It’s no wonder that US intermodal traffic is declining. Poor service from the railroads has made using any system that involves a transfer an invitation to delays. And shippers can’t afford delays.
Companies offering intermodal container service don’t have enough pull with the railroads in the US to get highly regular service. And now that container rates are dropping fast, shippers won’t pay an excessive amount for the service. So the large rails don’t feel any obligation to serve them well.
Will the major rail lines make any adjustments? My guess is they will be dragged kicking and screaming to provide more reliable service. The fuss they are making over simply making regular deliveries of feed grains to major customers, and the resistance to reciprocal switching, and the labor difficulties they are experiencing show that they don’t feel that customer service is top of their mind.
Why not? Recently I read a book about Charles Lowell, a young man from Massachusetts who fought in the Civil War. Before the war, and after graduating first in his class from Harvard, he worked as an agent in Iowa for a firm building railways west in that state. Each time they completed 25 miles of railway, the firm got a large new swath of land from the US government. The firm had to survey the land, decide on their route through it, and sell the land they didn’t need to fund the next 25 miles. They sold the land to migrants, from the east or from other countries, who were moving west to obtain cheap land for farms and businesses, their piece of the American Dream. There was a lot of graft in these land dealings. But Lowell insisted that his firm sell at a fair price and not engage in special deals with investors speculating on the land. His reason was interesting and farsighted.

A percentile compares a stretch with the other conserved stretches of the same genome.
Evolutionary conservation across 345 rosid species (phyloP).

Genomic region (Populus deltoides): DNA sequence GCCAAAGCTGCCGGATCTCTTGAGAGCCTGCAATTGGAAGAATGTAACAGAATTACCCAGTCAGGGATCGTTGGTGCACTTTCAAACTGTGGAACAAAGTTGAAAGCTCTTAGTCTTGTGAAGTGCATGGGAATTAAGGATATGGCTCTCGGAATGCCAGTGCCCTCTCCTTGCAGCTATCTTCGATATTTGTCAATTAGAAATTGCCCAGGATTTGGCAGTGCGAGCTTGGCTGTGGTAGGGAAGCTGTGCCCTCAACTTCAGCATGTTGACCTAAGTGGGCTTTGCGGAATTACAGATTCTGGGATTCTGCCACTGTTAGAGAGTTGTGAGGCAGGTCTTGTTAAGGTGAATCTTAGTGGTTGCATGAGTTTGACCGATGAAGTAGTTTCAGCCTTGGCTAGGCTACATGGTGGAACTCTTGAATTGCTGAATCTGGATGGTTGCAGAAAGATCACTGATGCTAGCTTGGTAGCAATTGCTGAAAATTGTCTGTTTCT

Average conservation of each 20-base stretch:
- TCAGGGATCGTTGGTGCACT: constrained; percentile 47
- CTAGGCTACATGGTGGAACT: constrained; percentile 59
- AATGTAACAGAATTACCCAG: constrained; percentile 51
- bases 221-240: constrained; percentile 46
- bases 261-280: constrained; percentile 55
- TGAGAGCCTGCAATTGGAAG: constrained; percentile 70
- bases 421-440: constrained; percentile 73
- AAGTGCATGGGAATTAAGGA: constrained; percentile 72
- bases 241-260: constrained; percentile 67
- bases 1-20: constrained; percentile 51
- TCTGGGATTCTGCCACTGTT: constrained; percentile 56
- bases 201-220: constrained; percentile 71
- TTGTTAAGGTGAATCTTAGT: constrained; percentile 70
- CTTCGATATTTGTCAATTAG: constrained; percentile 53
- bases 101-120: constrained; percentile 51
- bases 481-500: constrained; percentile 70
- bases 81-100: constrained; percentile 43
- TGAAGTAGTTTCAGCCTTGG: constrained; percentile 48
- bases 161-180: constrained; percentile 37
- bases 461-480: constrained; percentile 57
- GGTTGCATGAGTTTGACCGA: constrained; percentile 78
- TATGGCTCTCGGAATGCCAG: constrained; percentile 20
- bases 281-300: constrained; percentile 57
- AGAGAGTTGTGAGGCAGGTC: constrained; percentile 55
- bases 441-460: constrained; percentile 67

Lowell believed that the railroad needed customers, and that was what he was creating by selling them land.
Today’s railroad executives don’t seem to think they need customers.
There are plenty of reasons to use intermodal for container shipment. It reduces emissions. It could be faster. It could require fewer transloads. (Most US truck traffic from ports is transloaded to 53-foot truck chassis before a cross-country trip). And it could be safer, and cheaper, or at least no higher in price, for the shipper. Rail lines could participate in this effort to reduce pollution while making the business profitable for them by operating their lines efficiently to accommodate it. But it does require them to serve their customers, those who want to ship on intermodal.
Too bad rails can’t seem to focus on the advantages it offers and shape their business around it. It would save the hassle of government regulation forcing them to accommodate it.
By Ian Putzger, Americas correspondent 10/02/2023The worst January for US intermodal for ten years, and no sign of relief – The Loadstar